- Medical: If you experience medical fraud, you can contact the U.S. Department of Health and Human Services to report identity theft by visiting their website, emailing them or sending a letter through postal mail. It can help to address these reports to the Office of the Inspector General.
- Employment/Unemployment: When someone uses your identity for employment or to file for unemployment benefits, the US Department of Labor can be a key place to contact. You can file a report through the website, via email or with a snail mail letter. The Employment and Training Administration handles these matters, so you can reach them more directly through that department.
- Taxes: If you receive an unfamiliar tax notice or bill, it’s possible your identity was breached for tax refund purposes. The IRS can help in these instances. So, they’re a smart place to start when reporting tax identity theft. They can be reached online, by phone, email or through postal mail.
- Police inquiry: Many identity theft cases request a police report as an official record of the breach and consequences. You can start with a call to your local police station.
How to report identity theft
Identity theft can be stressful, and reporting it involves various steps. So, a checklist might help. Here are some specific steps to guide you in the event of identity theft. In some cases, the reporting may be easier than others.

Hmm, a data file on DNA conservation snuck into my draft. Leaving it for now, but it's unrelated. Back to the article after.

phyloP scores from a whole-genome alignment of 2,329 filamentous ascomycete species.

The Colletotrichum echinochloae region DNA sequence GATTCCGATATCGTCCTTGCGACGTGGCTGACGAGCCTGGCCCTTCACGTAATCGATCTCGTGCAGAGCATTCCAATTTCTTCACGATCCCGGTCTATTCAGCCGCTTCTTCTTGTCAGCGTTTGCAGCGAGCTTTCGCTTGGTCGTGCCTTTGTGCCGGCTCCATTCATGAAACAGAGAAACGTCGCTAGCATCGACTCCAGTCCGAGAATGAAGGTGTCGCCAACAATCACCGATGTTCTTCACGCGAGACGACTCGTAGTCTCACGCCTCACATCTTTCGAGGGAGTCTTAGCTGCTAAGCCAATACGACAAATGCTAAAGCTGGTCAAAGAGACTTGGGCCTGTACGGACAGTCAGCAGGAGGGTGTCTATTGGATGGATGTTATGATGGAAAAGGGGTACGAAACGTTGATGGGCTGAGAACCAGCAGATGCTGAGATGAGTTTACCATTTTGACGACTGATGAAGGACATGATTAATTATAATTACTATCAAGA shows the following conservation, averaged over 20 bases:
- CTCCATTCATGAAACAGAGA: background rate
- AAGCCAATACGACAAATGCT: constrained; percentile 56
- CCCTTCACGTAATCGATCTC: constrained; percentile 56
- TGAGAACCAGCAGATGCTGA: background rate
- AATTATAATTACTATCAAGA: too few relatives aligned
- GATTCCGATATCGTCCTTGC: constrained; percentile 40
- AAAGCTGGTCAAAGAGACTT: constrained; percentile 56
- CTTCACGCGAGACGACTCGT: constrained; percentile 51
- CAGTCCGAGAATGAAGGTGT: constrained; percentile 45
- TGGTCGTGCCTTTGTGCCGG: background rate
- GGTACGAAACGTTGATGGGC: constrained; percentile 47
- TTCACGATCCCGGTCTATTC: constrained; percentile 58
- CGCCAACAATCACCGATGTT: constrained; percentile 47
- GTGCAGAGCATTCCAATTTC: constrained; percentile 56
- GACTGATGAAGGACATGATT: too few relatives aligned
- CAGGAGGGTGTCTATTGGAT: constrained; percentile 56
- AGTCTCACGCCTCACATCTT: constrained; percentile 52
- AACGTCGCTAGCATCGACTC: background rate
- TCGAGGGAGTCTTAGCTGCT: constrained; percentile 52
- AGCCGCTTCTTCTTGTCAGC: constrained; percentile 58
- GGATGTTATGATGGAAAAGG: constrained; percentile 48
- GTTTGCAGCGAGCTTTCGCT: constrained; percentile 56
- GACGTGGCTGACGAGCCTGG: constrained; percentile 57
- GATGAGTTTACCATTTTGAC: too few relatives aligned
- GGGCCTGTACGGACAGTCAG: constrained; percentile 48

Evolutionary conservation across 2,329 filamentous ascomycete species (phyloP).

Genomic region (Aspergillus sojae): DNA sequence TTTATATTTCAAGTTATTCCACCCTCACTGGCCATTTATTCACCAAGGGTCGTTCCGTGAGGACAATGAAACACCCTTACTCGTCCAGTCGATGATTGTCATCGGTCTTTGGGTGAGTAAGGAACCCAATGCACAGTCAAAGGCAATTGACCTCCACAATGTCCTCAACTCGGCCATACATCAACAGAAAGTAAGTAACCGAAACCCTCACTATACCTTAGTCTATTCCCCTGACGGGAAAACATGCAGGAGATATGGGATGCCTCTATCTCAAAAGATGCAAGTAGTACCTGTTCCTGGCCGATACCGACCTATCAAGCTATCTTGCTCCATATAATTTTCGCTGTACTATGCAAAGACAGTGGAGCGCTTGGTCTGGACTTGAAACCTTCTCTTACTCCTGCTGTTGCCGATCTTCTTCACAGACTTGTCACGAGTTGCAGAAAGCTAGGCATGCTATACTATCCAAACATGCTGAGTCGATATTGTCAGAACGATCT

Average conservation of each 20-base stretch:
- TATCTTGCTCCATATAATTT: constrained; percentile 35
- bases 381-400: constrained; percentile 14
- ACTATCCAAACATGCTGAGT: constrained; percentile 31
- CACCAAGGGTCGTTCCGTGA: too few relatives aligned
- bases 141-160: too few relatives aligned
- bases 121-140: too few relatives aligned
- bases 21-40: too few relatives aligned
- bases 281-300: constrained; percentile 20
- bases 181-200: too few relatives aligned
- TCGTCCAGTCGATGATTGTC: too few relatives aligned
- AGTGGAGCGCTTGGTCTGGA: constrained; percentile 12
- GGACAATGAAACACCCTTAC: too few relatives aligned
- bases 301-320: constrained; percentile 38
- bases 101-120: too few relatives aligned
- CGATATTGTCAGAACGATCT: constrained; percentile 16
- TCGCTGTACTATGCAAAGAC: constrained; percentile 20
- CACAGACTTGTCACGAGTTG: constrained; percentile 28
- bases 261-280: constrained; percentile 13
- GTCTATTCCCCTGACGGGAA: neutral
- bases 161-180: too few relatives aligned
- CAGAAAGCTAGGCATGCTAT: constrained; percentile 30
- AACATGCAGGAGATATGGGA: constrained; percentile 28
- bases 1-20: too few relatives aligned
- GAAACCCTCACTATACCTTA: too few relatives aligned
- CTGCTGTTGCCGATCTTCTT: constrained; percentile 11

- Call your credit card companies to notify them of the breach.
- Contact the Federal Trade Commission (FTC) via their website, email or phone.
- Call your local police station to make a claim.
- File a report with the three major credit bureaus.
Reporting to your credit card companies
You can call the number on the back of the card in question, if you still have it on hand. This could help ease your mind at the onset because it means at least your card numbers can’t be used without your consent while they’re frozen. Be sure to have key information and details ready, like your card or account number, the unusual activity, the date of the activity, etc.
If you don’t have your card handy, you can locate the company’s contact number with an internet search or by checking an old bill. Locating an old credit card bill may be particularly helpful because it may also include your account number and other details for the reporting process.
Contacting the Federal Trade Commission (FTC)